Friday, November 05, 2010

Architectura Regia

Architectura Regia (Boars, lion + bear)

Architectura Regia (Bull)

Architectura Regia (Pegasus)

Architectura Regia (Lions + dragon)

Architectura Regia (America)

Architectura Regia (building)

Architectura Regia (building) a

Architectura Regia (building) b

Architectura Regia (Goats + lion)

Architectura Regia (Elephant)

Architectura Regia (Bear + camel)

Architectura Regia (stairs)

Architectura Regia (building) c

Architectura Regia (frontispiece - titlepage)

'Architectura Regia' is a 2-volume ink and ink wash manuscript in Latin produced in 1683 by Frederik Coenders van Helpen and available online at the Bavarian State Library in Munich.

All of the images above were spliced together, -- 'best fit' from varying magnifications -- cropped and (mostly) extensively background cleaned from single manuscript page images.

'Architectura Regia' is a treatise on the five classical orders of architecture : Ionic, Doric, Corinthian (Greek); Tuscan and Mixed (Roman) --

"Each style has its proper entablature, consisting of architrave, frieze and cornice." [W]
-- the dominating features seen in the images above. These are accompanied by heroic, mythological and even New World figures drawn within the arches of the architectural order sketches.

Van Helpen was an important government official from Groeningen in Holland who was well-travelled in Europe. From the scant information around online, it appears he was a cartographer and draughtsman by trade. As he died in 1618(?), this 1683 manuscript is presumably a copy or expansion of van Helpen's original work. (I remain confused about this {addit: see comments below}, as I also am about whether the online manuscript is actually a combination of both treatises or simply the first volume.). The manuscript is dedicated to Louis XIV, the Sun King, as seen in that final image above.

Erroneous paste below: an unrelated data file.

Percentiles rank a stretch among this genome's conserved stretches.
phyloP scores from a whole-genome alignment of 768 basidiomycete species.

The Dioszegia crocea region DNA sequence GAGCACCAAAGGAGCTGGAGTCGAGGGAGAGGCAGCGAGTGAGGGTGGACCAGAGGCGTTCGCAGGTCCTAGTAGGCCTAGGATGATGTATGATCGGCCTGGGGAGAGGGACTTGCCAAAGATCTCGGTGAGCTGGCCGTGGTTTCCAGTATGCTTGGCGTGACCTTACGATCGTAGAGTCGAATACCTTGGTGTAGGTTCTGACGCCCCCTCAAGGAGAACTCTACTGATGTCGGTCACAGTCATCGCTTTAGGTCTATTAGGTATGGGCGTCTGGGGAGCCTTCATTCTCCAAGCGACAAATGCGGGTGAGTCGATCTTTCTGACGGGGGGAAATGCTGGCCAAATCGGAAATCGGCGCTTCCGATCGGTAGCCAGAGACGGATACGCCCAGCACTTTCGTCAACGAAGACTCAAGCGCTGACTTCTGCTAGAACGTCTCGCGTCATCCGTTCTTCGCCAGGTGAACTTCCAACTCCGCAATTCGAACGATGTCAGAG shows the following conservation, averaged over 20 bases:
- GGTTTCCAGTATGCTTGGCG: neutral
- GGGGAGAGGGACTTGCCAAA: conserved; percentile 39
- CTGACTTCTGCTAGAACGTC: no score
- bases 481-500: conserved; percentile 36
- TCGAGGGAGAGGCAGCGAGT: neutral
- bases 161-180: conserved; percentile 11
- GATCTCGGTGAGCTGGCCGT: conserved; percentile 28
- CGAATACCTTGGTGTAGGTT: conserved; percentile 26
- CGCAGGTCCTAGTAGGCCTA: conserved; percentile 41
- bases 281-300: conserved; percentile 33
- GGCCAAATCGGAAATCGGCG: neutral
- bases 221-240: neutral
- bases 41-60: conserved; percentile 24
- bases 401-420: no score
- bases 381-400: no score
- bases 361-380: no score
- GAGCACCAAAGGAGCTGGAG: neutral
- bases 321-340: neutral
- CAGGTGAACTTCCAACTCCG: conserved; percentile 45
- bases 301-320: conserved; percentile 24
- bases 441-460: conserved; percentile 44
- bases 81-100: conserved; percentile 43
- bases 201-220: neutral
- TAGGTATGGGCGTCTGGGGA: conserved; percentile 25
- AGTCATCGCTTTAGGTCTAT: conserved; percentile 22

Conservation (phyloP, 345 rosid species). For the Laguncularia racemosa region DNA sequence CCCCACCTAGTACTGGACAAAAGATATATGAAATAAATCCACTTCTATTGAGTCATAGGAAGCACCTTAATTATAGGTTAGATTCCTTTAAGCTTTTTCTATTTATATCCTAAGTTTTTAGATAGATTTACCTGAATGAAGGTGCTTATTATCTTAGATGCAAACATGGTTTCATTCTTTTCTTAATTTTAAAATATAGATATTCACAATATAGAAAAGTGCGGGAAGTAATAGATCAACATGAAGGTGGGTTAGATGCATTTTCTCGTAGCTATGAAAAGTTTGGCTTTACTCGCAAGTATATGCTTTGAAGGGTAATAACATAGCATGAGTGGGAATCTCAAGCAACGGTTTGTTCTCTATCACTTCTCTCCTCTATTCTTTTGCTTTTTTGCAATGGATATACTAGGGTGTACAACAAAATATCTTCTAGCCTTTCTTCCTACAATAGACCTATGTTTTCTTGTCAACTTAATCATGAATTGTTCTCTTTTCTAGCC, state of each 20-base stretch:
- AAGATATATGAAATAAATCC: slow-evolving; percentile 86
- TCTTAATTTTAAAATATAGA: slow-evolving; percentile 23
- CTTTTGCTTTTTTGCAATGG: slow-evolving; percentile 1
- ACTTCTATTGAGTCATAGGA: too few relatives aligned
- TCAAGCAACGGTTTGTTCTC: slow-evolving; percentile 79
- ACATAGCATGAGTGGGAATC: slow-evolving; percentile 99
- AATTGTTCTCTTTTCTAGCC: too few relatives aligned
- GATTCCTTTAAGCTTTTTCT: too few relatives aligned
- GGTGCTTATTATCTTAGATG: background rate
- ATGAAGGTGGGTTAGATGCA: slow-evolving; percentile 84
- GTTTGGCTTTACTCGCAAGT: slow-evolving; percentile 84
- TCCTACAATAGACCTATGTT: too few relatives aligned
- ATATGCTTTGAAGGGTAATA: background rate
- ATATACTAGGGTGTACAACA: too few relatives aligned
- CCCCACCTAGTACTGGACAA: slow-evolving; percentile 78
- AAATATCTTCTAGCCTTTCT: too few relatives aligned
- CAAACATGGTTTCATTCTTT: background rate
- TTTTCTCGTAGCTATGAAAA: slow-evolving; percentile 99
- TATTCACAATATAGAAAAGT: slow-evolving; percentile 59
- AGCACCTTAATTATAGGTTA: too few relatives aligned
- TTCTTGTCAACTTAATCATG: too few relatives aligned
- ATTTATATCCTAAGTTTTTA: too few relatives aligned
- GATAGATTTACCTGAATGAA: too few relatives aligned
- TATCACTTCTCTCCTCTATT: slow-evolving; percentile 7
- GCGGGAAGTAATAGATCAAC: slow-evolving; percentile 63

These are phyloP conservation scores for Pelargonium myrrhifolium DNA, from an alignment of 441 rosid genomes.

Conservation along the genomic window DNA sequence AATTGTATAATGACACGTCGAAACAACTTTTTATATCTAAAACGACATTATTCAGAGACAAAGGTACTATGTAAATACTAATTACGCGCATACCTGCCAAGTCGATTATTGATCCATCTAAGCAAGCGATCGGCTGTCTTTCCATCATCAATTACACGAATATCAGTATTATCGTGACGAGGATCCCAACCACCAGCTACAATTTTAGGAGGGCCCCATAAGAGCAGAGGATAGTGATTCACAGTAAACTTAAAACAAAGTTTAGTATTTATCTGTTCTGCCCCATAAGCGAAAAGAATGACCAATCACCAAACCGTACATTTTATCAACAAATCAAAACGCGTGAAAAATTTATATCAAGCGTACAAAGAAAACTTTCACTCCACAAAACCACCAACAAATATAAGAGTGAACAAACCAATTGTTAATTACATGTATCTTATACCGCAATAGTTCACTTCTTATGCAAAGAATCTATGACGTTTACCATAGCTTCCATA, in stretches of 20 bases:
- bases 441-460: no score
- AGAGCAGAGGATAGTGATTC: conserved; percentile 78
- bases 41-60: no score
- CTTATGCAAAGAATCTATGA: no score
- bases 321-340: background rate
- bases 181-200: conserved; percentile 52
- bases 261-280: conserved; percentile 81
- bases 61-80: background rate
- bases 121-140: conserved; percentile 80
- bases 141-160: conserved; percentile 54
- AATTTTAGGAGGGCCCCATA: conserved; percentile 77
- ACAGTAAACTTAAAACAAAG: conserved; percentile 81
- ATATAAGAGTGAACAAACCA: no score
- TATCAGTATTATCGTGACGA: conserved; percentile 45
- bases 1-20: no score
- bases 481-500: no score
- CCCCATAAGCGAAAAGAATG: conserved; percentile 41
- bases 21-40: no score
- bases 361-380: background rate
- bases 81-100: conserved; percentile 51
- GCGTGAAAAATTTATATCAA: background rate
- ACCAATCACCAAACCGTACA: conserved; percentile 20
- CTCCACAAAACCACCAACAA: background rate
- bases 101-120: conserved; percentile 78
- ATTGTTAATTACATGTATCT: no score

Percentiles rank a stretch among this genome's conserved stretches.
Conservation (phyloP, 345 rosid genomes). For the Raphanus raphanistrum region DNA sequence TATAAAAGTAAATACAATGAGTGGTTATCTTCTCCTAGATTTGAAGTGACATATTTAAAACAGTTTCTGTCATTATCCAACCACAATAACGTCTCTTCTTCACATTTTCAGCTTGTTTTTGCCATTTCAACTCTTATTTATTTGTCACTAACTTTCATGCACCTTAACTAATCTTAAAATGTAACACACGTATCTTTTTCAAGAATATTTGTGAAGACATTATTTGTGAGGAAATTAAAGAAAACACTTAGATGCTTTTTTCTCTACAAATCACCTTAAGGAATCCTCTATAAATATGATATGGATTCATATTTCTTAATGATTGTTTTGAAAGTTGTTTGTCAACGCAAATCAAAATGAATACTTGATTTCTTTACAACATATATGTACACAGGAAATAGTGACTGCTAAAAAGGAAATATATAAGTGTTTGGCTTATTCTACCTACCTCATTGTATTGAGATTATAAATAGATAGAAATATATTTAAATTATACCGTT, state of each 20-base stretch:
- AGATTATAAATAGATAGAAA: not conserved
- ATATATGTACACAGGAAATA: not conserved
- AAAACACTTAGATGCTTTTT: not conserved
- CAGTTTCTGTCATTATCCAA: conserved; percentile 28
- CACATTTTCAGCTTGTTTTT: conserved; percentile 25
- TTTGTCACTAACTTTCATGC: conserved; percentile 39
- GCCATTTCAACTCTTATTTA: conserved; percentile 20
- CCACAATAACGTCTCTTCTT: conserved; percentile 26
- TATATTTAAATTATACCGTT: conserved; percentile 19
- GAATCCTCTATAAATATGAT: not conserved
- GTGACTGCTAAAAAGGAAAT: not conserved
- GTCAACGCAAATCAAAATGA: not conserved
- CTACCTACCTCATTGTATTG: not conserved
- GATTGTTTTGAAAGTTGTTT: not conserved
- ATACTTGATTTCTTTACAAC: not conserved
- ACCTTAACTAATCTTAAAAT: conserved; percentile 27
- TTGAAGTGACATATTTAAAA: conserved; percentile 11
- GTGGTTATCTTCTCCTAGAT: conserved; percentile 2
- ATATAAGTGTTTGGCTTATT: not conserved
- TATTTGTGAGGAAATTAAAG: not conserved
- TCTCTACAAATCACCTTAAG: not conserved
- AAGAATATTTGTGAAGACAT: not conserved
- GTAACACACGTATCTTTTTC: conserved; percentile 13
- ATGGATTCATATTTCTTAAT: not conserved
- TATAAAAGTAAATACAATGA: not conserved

Manuscript catalogue pages: One [T] & Two [T]. {note: the majority of illustrations are found in the last 100 of the 500 web pages of manuscript images}

Previously in general: Architecture from the delicious bookmarks for BibliOdyssey, where classifying tags and post summaries can be found for all 1000+ entries on this site.


Nancy Mattoon said...

Such an amazing collection of architecture and animalia. Did draftsmen centuries ago have superior imaginations, or were they on major halucinogens? Either way, great stuff.

Harry Perton said...

There were more Frederiks Coenders van helpen...

peacay said...

More than one?? Yes, that would make sense although it's really hard to discern that online without Dutch as a first or strong 2nd language. English-Dutch web translation remains very sketchy IMO.

Nancy, I wonder about the artistic 'expansion', let's call it. My first thought is that it might function to embellish a portfolio so that the artist/author can impress potential clients. And thankful we are for it, whether by plan or brain bubble!

Kristiina said...

such is the stuff that dreams are made of ;p

Harry Perton said...

This Frederik Coenders van Helpen was born in 1631, of Groningen gentry. His father was a diplomat and in his youth Frederik lived for years in France, where he became an enormous francophile. Though he was lord of some villages and also judge in the superior court of the province of Groningen, he used to stay more in France, than in his fatherland. In 1690 he lost his job as a judge, because his fellow-regents suspected him of espionage. Where exactly he stayed since then is unknown and we don't have a date of his death.
And and especially the first link:

peacay said...

Thanks very much nieuwgierig aagje!

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